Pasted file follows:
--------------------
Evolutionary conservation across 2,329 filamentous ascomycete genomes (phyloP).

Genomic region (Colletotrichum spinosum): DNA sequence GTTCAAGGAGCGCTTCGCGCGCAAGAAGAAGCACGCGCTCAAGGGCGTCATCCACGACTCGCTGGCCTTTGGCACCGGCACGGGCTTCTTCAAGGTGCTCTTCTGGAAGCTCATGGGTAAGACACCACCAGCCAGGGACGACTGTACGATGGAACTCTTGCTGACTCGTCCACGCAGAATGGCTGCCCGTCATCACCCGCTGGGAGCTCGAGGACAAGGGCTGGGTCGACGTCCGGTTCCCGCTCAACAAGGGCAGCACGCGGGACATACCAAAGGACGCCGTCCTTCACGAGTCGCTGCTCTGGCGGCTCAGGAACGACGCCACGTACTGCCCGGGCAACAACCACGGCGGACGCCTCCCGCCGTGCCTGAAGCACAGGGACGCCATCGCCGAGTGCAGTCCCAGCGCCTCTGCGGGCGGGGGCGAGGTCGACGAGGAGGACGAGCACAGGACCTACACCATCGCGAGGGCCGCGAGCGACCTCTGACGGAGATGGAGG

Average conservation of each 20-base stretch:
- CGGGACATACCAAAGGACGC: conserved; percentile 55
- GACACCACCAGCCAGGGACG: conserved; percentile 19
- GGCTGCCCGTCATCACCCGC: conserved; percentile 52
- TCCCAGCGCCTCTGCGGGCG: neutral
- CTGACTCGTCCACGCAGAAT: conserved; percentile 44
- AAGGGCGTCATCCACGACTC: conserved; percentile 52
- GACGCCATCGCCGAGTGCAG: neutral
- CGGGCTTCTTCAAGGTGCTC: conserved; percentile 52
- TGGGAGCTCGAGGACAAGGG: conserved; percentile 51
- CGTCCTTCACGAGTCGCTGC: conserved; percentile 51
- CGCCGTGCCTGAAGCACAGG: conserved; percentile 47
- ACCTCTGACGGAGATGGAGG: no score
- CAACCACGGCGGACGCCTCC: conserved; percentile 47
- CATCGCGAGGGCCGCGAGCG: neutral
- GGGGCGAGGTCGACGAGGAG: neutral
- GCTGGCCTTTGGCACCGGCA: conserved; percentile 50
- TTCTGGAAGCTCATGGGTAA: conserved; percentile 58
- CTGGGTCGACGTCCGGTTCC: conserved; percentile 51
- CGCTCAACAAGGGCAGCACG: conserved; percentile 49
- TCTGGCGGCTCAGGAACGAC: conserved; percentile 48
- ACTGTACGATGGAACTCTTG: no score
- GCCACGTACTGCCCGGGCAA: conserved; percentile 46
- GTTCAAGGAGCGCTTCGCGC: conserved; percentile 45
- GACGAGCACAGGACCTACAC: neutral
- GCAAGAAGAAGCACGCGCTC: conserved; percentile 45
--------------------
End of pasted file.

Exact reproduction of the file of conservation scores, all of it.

Evolutionary conservation across 2,329 filamentous ascomycete genomes (phyloP).

Genomic region (Colletotrichum spinosum): DNA sequence GTTCAAGGAGCGCTTCGCGCGCAAGAAGAAGCACGCGCTCAAGGGCGTCATCCACGACTCGCTGGCCTTTGGCACCGGCACGGGCTTCTTCAAGGTGCTCTTCTGGAAGCTCATGGGTAAGACACCACCAGCCAGGGACGACTGTACGATGGAACTCTTGCTGACTCGTCCACGCAGAATGGCTGCCCGTCATCACCCGCTGGGAGCTCGAGGACAAGGGCTGGGTCGACGTCCGGTTCCCGCTCAACAAGGGCAGCACGCGGGACATACCAAAGGACGCCGTCCTTCACGAGTCGCTGCTCTGGCGGCTCAGGAACGACGCCACGTACTGCCCGGGCAACAACCACGGCGGACGCCTCCCGCCGTGCCTGAAGCACAGGGACGCCATCGCCGAGTGCAGTCCCAGCGCCTCTGCGGGCGGGGGCGAGGTCGACGAGGAGGACGAGCACAGGACCTACACCATCGCGAGGGCCGCGAGCGACCTCTGACGGAGATGGAGG

Average conservation of each 20-base stretch:
- CGGGACATACCAAAGGACGC: conserved; percentile 55
- GACACCACCAGCCAGGGACG: conserved; percentile 19
- GGCTGCCCGTCATCACCCGC: conserved; percentile 52
- TCCCAGCGCCTCTGCGGGCG: neutral
- CTGACTCGTCCACGCAGAAT: conserved; percentile 44
- AAGGGCGTCATCCACGACTC: conserved; percentile 52
- GACGCCATCGCCGAGTGCAG: neutral
- CGGGCTTCTTCAAGGTGCTC: conserved; percentile 52
- TGGGAGCTCGAGGACAAGGG: conserved; percentile 51
- CGTCCTTCACGAGTCGCTGC: conserved; percentile 51
- CGCCGTGCCTGAAGCACAGG: conserved; percentile 47
- ACCTCTGACGGAGATGGAGG: no score
- CAACCACGGCGGACGCCTCC: conserved; percentile 47
- CATCGCGAGGGCCGCGAGCG: neutral
- GGGGCGAGGTCGACGAGGAG: neutral
- GCTGGCCTTTGGCACCGGCA: conserved; percentile 50
- TTCTGGAAGCTCATGGGTAA: conserved; percentile 58
- CTGGGTCGACGTCCGGTTCC: conserved; percentile 51
- CGCTCAACAAGGGCAGCACG: conserved; percentile 49
- TCTGGCGGCTCAGGAACGAC: conserved; percentile 48
- ACTGTACGATGGAACTCTTG: no score
- GCCACGTACTGCCCGGGCAA: conserved; percentile 46
- GTTCAAGGAGCGCTTCGCGC: conserved; percentile 45
- GACGAGCACAGGACCTACAC: neutral
- GCAAGAAGAAGCACGCGCTC: conserved; percentile 45